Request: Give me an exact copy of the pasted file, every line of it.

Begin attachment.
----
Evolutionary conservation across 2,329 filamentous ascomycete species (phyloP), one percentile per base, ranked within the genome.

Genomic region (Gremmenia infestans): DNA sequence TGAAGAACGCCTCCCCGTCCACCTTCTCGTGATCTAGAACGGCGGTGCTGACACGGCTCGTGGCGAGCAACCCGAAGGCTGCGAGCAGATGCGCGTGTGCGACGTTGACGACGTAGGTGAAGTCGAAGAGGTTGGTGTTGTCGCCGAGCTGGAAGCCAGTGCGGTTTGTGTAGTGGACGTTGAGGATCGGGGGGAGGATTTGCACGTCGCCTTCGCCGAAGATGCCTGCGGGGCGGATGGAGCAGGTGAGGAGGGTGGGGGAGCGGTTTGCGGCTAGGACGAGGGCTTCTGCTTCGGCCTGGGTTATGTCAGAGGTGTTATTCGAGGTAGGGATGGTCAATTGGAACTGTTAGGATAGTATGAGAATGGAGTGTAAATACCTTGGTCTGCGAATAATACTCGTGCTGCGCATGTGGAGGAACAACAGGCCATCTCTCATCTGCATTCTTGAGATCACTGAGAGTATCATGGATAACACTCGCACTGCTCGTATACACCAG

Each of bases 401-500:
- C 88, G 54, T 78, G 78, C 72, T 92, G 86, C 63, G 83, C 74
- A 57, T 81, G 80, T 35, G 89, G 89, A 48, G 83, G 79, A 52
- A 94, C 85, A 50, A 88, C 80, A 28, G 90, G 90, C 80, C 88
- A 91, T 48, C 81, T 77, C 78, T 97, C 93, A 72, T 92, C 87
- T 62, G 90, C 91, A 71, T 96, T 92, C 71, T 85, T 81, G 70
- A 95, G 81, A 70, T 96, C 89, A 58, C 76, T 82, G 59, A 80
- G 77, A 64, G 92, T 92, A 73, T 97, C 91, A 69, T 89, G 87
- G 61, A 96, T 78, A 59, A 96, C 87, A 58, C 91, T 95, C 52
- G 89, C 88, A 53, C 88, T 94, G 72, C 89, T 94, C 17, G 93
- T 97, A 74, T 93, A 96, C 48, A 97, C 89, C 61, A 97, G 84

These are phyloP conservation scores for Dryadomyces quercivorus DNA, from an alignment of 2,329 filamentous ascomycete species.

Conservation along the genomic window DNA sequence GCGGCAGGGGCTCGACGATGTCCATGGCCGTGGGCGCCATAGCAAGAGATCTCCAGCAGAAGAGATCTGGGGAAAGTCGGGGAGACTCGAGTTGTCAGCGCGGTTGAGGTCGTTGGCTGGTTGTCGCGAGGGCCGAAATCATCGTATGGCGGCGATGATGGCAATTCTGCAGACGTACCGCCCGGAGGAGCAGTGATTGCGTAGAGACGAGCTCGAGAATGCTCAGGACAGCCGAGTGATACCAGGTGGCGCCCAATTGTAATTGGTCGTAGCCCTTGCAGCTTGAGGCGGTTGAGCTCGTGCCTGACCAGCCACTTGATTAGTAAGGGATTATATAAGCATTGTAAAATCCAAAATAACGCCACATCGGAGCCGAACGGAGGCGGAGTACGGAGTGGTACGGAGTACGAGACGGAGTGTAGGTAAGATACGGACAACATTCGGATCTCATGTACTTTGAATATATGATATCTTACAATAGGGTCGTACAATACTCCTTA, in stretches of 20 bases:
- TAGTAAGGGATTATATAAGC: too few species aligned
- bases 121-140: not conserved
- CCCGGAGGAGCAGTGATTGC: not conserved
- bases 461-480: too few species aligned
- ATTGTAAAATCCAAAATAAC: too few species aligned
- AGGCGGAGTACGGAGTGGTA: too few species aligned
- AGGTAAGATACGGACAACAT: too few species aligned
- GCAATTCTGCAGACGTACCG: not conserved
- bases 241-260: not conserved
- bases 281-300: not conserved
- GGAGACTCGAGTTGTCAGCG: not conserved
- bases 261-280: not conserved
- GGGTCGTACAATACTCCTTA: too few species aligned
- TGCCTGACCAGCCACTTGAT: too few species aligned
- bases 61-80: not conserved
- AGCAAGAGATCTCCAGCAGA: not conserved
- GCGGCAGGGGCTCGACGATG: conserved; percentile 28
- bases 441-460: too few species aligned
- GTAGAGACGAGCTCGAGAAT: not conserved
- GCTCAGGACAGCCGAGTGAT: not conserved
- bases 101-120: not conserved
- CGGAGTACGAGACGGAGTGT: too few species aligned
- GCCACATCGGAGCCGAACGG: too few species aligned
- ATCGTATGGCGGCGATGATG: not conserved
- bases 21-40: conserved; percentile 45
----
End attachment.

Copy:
Evolutionary conservation across 2,329 filamentous ascomycete species (phyloP), one percentile per base, ranked within the genome.

Genomic region (Gremmenia infestans): DNA sequence TGAAGAACGCCTCCCCGTCCACCTTCTCGTGATCTAGAACGGCGGTGCTGACACGGCTCGTGGCGAGCAACCCGAAGGCTGCGAGCAGATGCGCGTGTGCGACGTTGACGACGTAGGTGAAGTCGAAGAGGTTGGTGTTGTCGCCGAGCTGGAAGCCAGTGCGGTTTGTGTAGTGGACGTTGAGGATCGGGGGGAGGATTTGCACGTCGCCTTCGCCGAAGATGCCTGCGGGGCGGATGGAGCAGGTGAGGAGGGTGGGGGAGCGGTTTGCGGCTAGGACGAGGGCTTCTGCTTCGGCCTGGGTTATGTCAGAGGTGTTATTCGAGGTAGGGATGGTCAATTGGAACTGTTAGGATAGTATGAGAATGGAGTGTAAATACCTTGGTCTGCGAATAATACTCGTGCTGCGCATGTGGAGGAACAACAGGCCATCTCTCATCTGCATTCTTGAGATCACTGAGAGTATCATGGATAACACTCGCACTGCTCGTATACACCAG

Each of bases 401-500:
- C 88, G 54, T 78, G 78, C 72, T 92, G 86, C 63, G 83, C 74
- A 57, T 81, G 80, T 35, G 89, G 89, A 48, G 83, G 79, A 52
- A 94, C 85, A 50, A 88, C 80, A 28, G 90, G 90, C 80, C 88
- A 91, T 48, C 81, T 77, C 78, T 97, C 93, A 72, T 92, C 87
- T 62, G 90, C 91, A 71, T 96, T 92, C 71, T 85, T 81, G 70
- A 95, G 81, A 70, T 96, C 89, A 58, C 76, T 82, G 59, A 80
- G 77, A 64, G 92, T 92, A 73, T 97, C 91, A 69, T 89, G 87
- G 61, A 96, T 78, A 59, A 96, C 87, A 58, C 91, T 95, C 52
- G 89, C 88, A 53, C 88, T 94, G 72, C 89, T 94, C 17, G 93
- T 97, A 74, T 93, A 96, C 48, A 97, C 89, C 61, A 97, G 84

These are phyloP conservation scores for Dryadomyces quercivorus DNA, from an alignment of 2,329 filamentous ascomycete species.

Conservation along the genomic window DNA sequence GCGGCAGGGGCTCGACGATGTCCATGGCCGTGGGCGCCATAGCAAGAGATCTCCAGCAGAAGAGATCTGGGGAAAGTCGGGGAGACTCGAGTTGTCAGCGCGGTTGAGGTCGTTGGCTGGTTGTCGCGAGGGCCGAAATCATCGTATGGCGGCGATGATGGCAATTCTGCAGACGTACCGCCCGGAGGAGCAGTGATTGCGTAGAGACGAGCTCGAGAATGCTCAGGACAGCCGAGTGATACCAGGTGGCGCCCAATTGTAATTGGTCGTAGCCCTTGCAGCTTGAGGCGGTTGAGCTCGTGCCTGACCAGCCACTTGATTAGTAAGGGATTATATAAGCATTGTAAAATCCAAAATAACGCCACATCGGAGCCGAACGGAGGCGGAGTACGGAGTGGTACGGAGTACGAGACGGAGTGTAGGTAAGATACGGACAACATTCGGATCTCATGTACTTTGAATATATGATATCTTACAATAGGGTCGTACAATACTCCTTA, in stretches of 20 bases:
- TAGTAAGGGATTATATAAGC: too few species aligned
- bases 121-140: not conserved
- CCCGGAGGAGCAGTGATTGC: not conserved
- bases 461-480: too few species aligned
- ATTGTAAAATCCAAAATAAC: too few species aligned
- AGGCGGAGTACGGAGTGGTA: too few species aligned
- AGGTAAGATACGGACAACAT: too few species aligned
- GCAATTCTGCAGACGTACCG: not conserved
- bases 241-260: not conserved
- bases 281-300: not conserved
- GGAGACTCGAGTTGTCAGCG: not conserved
- bases 261-280: not conserved
- GGGTCGTACAATACTCCTTA: too few species aligned
- TGCCTGACCAGCCACTTGAT: too few species aligned
- bases 61-80: not conserved
- AGCAAGAGATCTCCAGCAGA: not conserved
- GCGGCAGGGGCTCGACGATG: conserved; percentile 28
- bases 441-460: too few species aligned
- GTAGAGACGAGCTCGAGAAT: not conserved
- GCTCAGGACAGCCGAGTGAT: not conserved
- bases 101-120: not conserved
- CGGAGTACGAGACGGAGTGT: too few species aligned
- GCCACATCGGAGCCGAACGG: too few species aligned
- ATCGTATGGCGGCGATGATG: not conserved
- bases 21-40: conserved; percentile 45